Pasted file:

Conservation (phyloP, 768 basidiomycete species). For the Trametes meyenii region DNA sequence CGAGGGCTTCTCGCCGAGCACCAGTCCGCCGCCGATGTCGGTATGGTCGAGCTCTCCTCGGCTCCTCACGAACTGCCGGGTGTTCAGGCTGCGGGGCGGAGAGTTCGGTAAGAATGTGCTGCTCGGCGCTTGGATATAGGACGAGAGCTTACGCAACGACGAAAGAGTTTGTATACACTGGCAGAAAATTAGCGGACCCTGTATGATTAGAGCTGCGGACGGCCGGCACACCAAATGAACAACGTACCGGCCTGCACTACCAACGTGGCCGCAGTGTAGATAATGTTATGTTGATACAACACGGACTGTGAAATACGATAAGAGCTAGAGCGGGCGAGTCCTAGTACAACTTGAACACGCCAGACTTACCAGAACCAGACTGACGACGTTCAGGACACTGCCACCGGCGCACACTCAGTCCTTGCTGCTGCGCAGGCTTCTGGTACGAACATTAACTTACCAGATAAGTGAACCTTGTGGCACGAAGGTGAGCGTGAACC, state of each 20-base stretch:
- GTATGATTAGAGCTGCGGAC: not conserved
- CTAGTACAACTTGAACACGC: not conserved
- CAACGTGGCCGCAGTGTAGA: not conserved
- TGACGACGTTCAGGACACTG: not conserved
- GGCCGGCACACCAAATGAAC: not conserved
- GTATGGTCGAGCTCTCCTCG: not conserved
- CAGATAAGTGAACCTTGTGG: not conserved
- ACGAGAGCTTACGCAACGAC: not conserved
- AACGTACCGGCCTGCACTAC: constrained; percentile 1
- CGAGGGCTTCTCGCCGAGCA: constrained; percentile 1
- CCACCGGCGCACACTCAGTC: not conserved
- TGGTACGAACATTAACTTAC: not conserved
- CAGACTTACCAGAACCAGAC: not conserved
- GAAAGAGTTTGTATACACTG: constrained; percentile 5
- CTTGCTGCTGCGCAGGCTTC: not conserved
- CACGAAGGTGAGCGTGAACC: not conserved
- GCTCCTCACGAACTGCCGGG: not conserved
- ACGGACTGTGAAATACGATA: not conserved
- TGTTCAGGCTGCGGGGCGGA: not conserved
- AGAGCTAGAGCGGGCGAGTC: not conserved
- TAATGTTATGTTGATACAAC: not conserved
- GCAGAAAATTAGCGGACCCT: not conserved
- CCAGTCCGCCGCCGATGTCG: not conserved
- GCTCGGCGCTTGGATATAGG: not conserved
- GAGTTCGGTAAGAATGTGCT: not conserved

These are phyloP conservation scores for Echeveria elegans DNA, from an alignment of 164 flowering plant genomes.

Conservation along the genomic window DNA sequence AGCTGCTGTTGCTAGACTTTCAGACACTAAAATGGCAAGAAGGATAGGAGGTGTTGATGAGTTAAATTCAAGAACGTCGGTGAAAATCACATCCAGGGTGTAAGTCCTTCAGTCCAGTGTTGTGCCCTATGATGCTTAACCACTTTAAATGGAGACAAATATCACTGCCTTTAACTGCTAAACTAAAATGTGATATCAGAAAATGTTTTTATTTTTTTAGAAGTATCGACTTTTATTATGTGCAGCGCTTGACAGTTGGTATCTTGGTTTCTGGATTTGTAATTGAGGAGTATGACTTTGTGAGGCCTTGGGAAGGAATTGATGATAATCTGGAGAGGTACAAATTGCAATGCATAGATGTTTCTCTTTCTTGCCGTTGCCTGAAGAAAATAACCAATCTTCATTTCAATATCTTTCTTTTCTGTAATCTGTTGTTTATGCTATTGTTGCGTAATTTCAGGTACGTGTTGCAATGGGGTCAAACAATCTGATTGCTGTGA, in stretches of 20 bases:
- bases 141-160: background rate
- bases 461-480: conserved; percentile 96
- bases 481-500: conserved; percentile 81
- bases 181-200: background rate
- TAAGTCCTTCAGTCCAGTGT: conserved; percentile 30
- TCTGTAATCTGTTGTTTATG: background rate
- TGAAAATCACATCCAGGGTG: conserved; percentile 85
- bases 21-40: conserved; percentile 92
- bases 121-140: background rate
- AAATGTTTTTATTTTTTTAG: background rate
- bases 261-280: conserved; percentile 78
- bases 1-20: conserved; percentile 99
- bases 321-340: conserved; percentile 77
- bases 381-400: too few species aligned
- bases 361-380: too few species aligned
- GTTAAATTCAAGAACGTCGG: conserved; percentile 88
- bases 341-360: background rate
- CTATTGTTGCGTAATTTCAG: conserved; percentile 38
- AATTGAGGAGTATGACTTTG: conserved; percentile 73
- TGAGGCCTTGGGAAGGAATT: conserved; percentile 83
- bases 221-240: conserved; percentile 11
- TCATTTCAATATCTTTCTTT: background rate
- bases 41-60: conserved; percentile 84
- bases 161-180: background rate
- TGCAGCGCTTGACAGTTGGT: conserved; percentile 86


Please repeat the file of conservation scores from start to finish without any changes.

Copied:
Conservation (phyloP, 768 basidiomycete species). For the Trametes meyenii region DNA sequence CGAGGGCTTCTCGCCGAGCACCAGTCCGCCGCCGATGTCGGTATGGTCGAGCTCTCCTCGGCTCCTCACGAACTGCCGGGTGTTCAGGCTGCGGGGCGGAGAGTTCGGTAAGAATGTGCTGCTCGGCGCTTGGATATAGGACGAGAGCTTACGCAACGACGAAAGAGTTTGTATACACTGGCAGAAAATTAGCGGACCCTGTATGATTAGAGCTGCGGACGGCCGGCACACCAAATGAACAACGTACCGGCCTGCACTACCAACGTGGCCGCAGTGTAGATAATGTTATGTTGATACAACACGGACTGTGAAATACGATAAGAGCTAGAGCGGGCGAGTCCTAGTACAACTTGAACACGCCAGACTTACCAGAACCAGACTGACGACGTTCAGGACACTGCCACCGGCGCACACTCAGTCCTTGCTGCTGCGCAGGCTTCTGGTACGAACATTAACTTACCAGATAAGTGAACCTTGTGGCACGAAGGTGAGCGTGAACC, state of each 20-base stretch:
- GTATGATTAGAGCTGCGGAC: not conserved
- CTAGTACAACTTGAACACGC: not conserved
- CAACGTGGCCGCAGTGTAGA: not conserved
- TGACGACGTTCAGGACACTG: not conserved
- GGCCGGCACACCAAATGAAC: not conserved
- GTATGGTCGAGCTCTCCTCG: not conserved
- CAGATAAGTGAACCTTGTGG: not conserved
- ACGAGAGCTTACGCAACGAC: not conserved
- AACGTACCGGCCTGCACTAC: constrained; percentile 1
- CGAGGGCTTCTCGCCGAGCA: constrained; percentile 1
- CCACCGGCGCACACTCAGTC: not conserved
- TGGTACGAACATTAACTTAC: not conserved
- CAGACTTACCAGAACCAGAC: not conserved
- GAAAGAGTTTGTATACACTG: constrained; percentile 5
- CTTGCTGCTGCGCAGGCTTC: not conserved
- CACGAAGGTGAGCGTGAACC: not conserved
- GCTCCTCACGAACTGCCGGG: not conserved
- ACGGACTGTGAAATACGATA: not conserved
- TGTTCAGGCTGCGGGGCGGA: not conserved
- AGAGCTAGAGCGGGCGAGTC: not conserved
- TAATGTTATGTTGATACAAC: not conserved
- GCAGAAAATTAGCGGACCCT: not conserved
- CCAGTCCGCCGCCGATGTCG: not conserved
- GCTCGGCGCTTGGATATAGG: not conserved
- GAGTTCGGTAAGAATGTGCT: not conserved

These are phyloP conservation scores for Echeveria elegans DNA, from an alignment of 164 flowering plant genomes.

Conservation along the genomic window DNA sequence AGCTGCTGTTGCTAGACTTTCAGACACTAAAATGGCAAGAAGGATAGGAGGTGTTGATGAGTTAAATTCAAGAACGTCGGTGAAAATCACATCCAGGGTGTAAGTCCTTCAGTCCAGTGTTGTGCCCTATGATGCTTAACCACTTTAAATGGAGACAAATATCACTGCCTTTAACTGCTAAACTAAAATGTGATATCAGAAAATGTTTTTATTTTTTTAGAAGTATCGACTTTTATTATGTGCAGCGCTTGACAGTTGGTATCTTGGTTTCTGGATTTGTAATTGAGGAGTATGACTTTGTGAGGCCTTGGGAAGGAATTGATGATAATCTGGAGAGGTACAAATTGCAATGCATAGATGTTTCTCTTTCTTGCCGTTGCCTGAAGAAAATAACCAATCTTCATTTCAATATCTTTCTTTTCTGTAATCTGTTGTTTATGCTATTGTTGCGTAATTTCAGGTACGTGTTGCAATGGGGTCAAACAATCTGATTGCTGTGA, in stretches of 20 bases:
- bases 141-160: background rate
- bases 461-480: conserved; percentile 96
- bases 481-500: conserved; percentile 81
- bases 181-200: background rate
- TAAGTCCTTCAGTCCAGTGT: conserved; percentile 30
- TCTGTAATCTGTTGTTTATG: background rate
- TGAAAATCACATCCAGGGTG: conserved; percentile 85
- bases 21-40: conserved; percentile 92
- bases 121-140: background rate
- AAATGTTTTTATTTTTTTAG: background rate
- bases 261-280: conserved; percentile 78
- bases 1-20: conserved; percentile 99
- bases 321-340: conserved; percentile 77
- bases 381-400: too few species aligned
- bases 361-380: too few species aligned
- GTTAAATTCAAGAACGTCGG: conserved; percentile 88
- bases 341-360: background rate
- CTATTGTTGCGTAATTTCAG: conserved; percentile 38
- AATTGAGGAGTATGACTTTG: conserved; percentile 73
- TGAGGCCTTGGGAAGGAATT: conserved; percentile 83
- bases 221-240: conserved; percentile 11
- TCATTTCAATATCTTTCTTT: background rate
- bases 41-60: conserved; percentile 84
- bases 161-180: background rate
- TGCAGCGCTTGACAGTTGGT: conserved; percentile 86